Today you can marvel at the majesty of these great survivors

from the comfort of your patio at the Ridgetop Retreats.


Xanthorrehoea at Ridgetop Retreats

Watch the leaves of the Yacca dance to the tune of the wind from your patio

The Big Slow Moving Skink


Dappled sun and shadows show the value of camouflage for this shingleback

Known by a variety of names including stumpy tail, sleepy lizard,

shingleback and pinecone lizard the Tiliqua Rugosa is widespread

in low rainfall areas as well as coastal parts of Western & South Australia.

They favour coastal heath and sclerophyll forests which

are abundant in Deep Creek Conservation Park.

Although omnivorous their diet usually consists of flowers and leaves.

However, they don’t mind a broader palette that includes snails, beetles and other insects.

Did you know shinglebacks mate for life?  They are strictly monogamous

and will seek out the same partner year after year.



Marital bliss? Shinglebacks mate for life.

According to extensive research undertaken by Michael Bull

from Flinders University, they can live in excess of 50 years

and during drought years can skip parenthood to focus on survival.

 Typically, a litter consists of 2 live young which together make up ⅓ of

the female’s body weight.  This has been compared to a woman

giving birth to a 7-year-old child….     Respect!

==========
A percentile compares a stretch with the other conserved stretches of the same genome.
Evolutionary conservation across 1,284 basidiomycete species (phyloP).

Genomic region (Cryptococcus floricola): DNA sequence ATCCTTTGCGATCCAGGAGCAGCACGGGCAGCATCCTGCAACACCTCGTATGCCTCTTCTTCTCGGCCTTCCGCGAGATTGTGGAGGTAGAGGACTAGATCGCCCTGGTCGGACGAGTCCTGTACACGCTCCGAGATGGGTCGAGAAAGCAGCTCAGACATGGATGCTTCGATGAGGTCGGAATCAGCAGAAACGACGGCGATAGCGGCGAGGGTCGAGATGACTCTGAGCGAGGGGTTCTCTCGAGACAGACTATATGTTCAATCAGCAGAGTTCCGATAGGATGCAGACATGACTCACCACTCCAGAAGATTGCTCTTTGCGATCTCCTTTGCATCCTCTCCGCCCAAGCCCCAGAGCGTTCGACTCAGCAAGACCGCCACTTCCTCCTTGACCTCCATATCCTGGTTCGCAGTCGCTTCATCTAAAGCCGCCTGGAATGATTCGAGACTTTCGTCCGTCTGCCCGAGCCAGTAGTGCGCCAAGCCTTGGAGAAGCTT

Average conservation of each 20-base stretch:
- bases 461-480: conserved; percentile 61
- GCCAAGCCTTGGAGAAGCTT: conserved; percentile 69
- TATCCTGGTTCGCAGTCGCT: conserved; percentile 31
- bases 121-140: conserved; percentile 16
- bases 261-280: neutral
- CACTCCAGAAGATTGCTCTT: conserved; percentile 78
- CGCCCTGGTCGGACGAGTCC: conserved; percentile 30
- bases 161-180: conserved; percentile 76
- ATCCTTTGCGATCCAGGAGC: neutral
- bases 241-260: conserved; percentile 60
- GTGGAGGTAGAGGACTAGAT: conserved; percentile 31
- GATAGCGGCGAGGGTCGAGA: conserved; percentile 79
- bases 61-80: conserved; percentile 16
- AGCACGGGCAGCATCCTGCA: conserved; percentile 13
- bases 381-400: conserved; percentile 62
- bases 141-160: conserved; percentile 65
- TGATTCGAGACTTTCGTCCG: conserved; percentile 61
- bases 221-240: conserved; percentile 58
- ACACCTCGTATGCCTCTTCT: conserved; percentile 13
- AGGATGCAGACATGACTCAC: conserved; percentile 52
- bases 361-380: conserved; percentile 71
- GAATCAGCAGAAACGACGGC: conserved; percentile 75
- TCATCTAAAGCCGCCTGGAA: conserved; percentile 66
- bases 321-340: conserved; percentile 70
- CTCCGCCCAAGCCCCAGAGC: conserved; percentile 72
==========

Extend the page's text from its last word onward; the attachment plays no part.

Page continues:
Tongue & cheek

They are ectothermic meaning they can’t generate their own

body heat and must rely on warmth from their surroundings.

Although shinglebacks seem sluggish it is surprising how

they just disappear if you take your eyes off them for a moment!

During springtime the male will follow the female within a few centimetres for

many days before they get to mate.  According to Prof. Michael Bull it’s like a little train.



Shingle back in Deep Creek Conservation park

Shingle back in Deep Creek Conservation park

Southern Brown Bandicoot (aka ‘Bruce’)

'Bruce' the bandicoot at the Ridgetop Retreats

‘Bruce’ the bandicoot at the Ridgetop Retreats


Prior to European settlement the Southern Brown Bandicoot was wide spread

throughout the Mount Lofty Ranges but it is now a fairly rare sighting.

Indeed, of the eight species of Bilby and Bandicoot that could be found in South Australia

the Southern Brown Bandicoot is now the only one remaining.

Fortunately, Deep Creek Conservation Park provides an important refuge for this marsupial.

They are predominantly solitary and nocturnal although day time sightings are not uncommon.

Typical life expectancy is between 3 and 5 years.



'Bruce' on the scrounge at the Ridgetop Retreats

‘Bruce’ calling in to say hello on his morning walk at the Ridgetop Retreats

Bandicoots are omnivorous but principally eat anything that crawls or flies in the insect world.

Their diet is further supplemented by plant matter such as grasses, fungi, fruits, and seeds.

Dense ground cover such as that found in Deep Creek is essential for their survival

with threats primarily coming from birds of prey, dogs, foxes, and cats.

During the past three years, the Ridgetop Retreats have become ‘home’ to

several bandicoots who live in the native vegetation that surrounds them.

Guests are frequently welcomed on their patio by ‘Bruce’ who is very inquisitive.

Check out this short video of him ‘on the scrounge’ here

Fungi – the beautiful mould

Flaming fungus - Deep Creek Conservation Park